Performance, not seniority, top criterion for teacher layoffs in Muscogee County

mrice@ledger-enquirer.comJune 3, 2013 

Performance, not seniority, should be the top criterion to determine which teachers are laid off as part of the Muscogee County School District’s budget cuts, the administration recommended during Monday night’s called school board meeting.

Also during the meeting, the school board:

Approved the tentative budget for fiscal year 2014, which starts July 1. The board is scheduled to vote on the final budget during its June 17 meeting. The budget’s expenditures in the general fund total $270,596,469, a decrease of 3 percent ($8.7 million) from this year’s original budget. The FY14 budget includes no furlough days; this year’s original budget had five but ended up with three.

Approved the sale of the historic building on 29th Street that used to house the former Columbus Industrial High School, the forerunner to Jordan Vocational High School, for $700,000 to Beneficial Development LLC, a Sarasota, Fla., company that plans renovate the building to construct an independent senior living center with about 75 units.

Board chairman Rob Varner of District 5 also gave an update on the search to hire a superintendent.

Reduction in force

The legal terms for the layoff plan is called a RIF, a reducation in force. Kathy Tessin, MCSD’s chief human resources officer, has said the RIF could mean laying off as many as 40 teachers. Monday night, however, she said, “At this time, we can say positively it will be less than that.”

The final number will be part of a more specific recommendation at next Monday’s 5 p.m. work session, Tessin said. The board is scheduled to vote on the proposal at its 6 p.m. June 17 meeting.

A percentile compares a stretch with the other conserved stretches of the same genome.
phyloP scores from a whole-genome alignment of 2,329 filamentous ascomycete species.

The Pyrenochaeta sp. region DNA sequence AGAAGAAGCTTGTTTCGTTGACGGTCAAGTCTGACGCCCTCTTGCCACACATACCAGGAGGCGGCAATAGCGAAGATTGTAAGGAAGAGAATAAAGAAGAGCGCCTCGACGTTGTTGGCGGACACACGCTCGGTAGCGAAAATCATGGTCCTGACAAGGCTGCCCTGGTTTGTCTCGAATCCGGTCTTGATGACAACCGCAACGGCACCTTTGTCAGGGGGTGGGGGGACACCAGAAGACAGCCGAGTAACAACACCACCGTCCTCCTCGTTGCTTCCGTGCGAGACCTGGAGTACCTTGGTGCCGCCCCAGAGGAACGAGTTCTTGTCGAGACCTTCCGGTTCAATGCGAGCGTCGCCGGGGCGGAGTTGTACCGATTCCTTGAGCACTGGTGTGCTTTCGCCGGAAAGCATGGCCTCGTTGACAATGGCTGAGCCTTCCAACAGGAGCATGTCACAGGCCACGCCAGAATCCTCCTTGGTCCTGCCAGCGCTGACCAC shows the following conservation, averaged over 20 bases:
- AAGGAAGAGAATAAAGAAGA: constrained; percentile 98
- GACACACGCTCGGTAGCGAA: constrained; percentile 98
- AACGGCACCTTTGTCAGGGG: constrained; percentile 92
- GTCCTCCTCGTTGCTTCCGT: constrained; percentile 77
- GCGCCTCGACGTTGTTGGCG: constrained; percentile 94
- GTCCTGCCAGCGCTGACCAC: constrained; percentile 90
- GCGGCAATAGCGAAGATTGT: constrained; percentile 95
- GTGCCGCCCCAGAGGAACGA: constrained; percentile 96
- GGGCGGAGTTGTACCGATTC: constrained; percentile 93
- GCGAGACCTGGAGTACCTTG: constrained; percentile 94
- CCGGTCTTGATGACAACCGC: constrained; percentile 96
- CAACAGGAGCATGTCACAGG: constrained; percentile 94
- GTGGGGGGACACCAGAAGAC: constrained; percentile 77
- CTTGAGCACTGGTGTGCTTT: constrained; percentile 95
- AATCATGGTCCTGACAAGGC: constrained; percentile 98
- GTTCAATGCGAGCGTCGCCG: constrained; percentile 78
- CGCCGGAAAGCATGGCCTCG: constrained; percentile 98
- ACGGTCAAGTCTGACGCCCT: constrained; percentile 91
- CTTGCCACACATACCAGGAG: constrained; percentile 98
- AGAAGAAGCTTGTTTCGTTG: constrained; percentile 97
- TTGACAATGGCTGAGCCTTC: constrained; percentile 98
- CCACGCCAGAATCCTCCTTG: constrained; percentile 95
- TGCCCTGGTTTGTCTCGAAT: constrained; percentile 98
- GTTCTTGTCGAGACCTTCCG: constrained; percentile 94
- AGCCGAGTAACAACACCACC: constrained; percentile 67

A state law passed in 2012 prohibits school boards from using length of service as the primary or sole factor in determining who is laid off. Instead, the law says, school boards must consider the teacher’s performance as the primary factor, “one measure of which may be student achievement.”

Tessin emphasized the faculty from the closed Edgewood Elementary and Marshall Middle schools and the Academic Success Center won’t be targeted in the RIF; the layoffs will come from a district-wide pool. But attrition will spare certain areas, such as counselors and media specialists. Special-education teachers also won’t be affected, she said.

So the layoffs will come from the following positions, Tessin said: elementary education (K-5); middle school English/language arts, social studies, science and math; high school English, social studies and study skills; and CTAE/connections. A teacher’s position will be based on the job held during the majority of the 2012-13 school year, she said.

The first criterion will be teachers who received an “ineffective” grade on their annual evaluation. The second criterion will be repeated performance concerns, as evidenced by two out of the past three years being “needs improvement” or “unsatisfactory” on an annual evaluation. The third criterion will be based on whether teachers are qualified for the needed positions. The final criterion will be seniority in MCSD.

Board member Naomi Buckner of District 4 said any “ineffective” teacher “should be gone already.”

Interim superintendent John Phillips responded, “I doubt very seriously there will be many in Category 1, but we want to make sure.”

Buckner and board member Beth Harris of District 8 asked about the RIF criteria that will be used for employees who aren’t teachers. Tessin said she will present that during the work session.

FY 14 budget

Sharon Adams, MCSD’s chief financial officer, noted Georgia’s state budget for fiscal year 2014 allows K-12 spending to be $7.2 billion, which is 18 percent less than FY09. MCSD’s state funding for FY14, $144,167,143, will be $6 million less than this year. It is even below the FY05 allotment, Adams said. MCSD also is taking a $6.4 million hit in equalization funding from the state.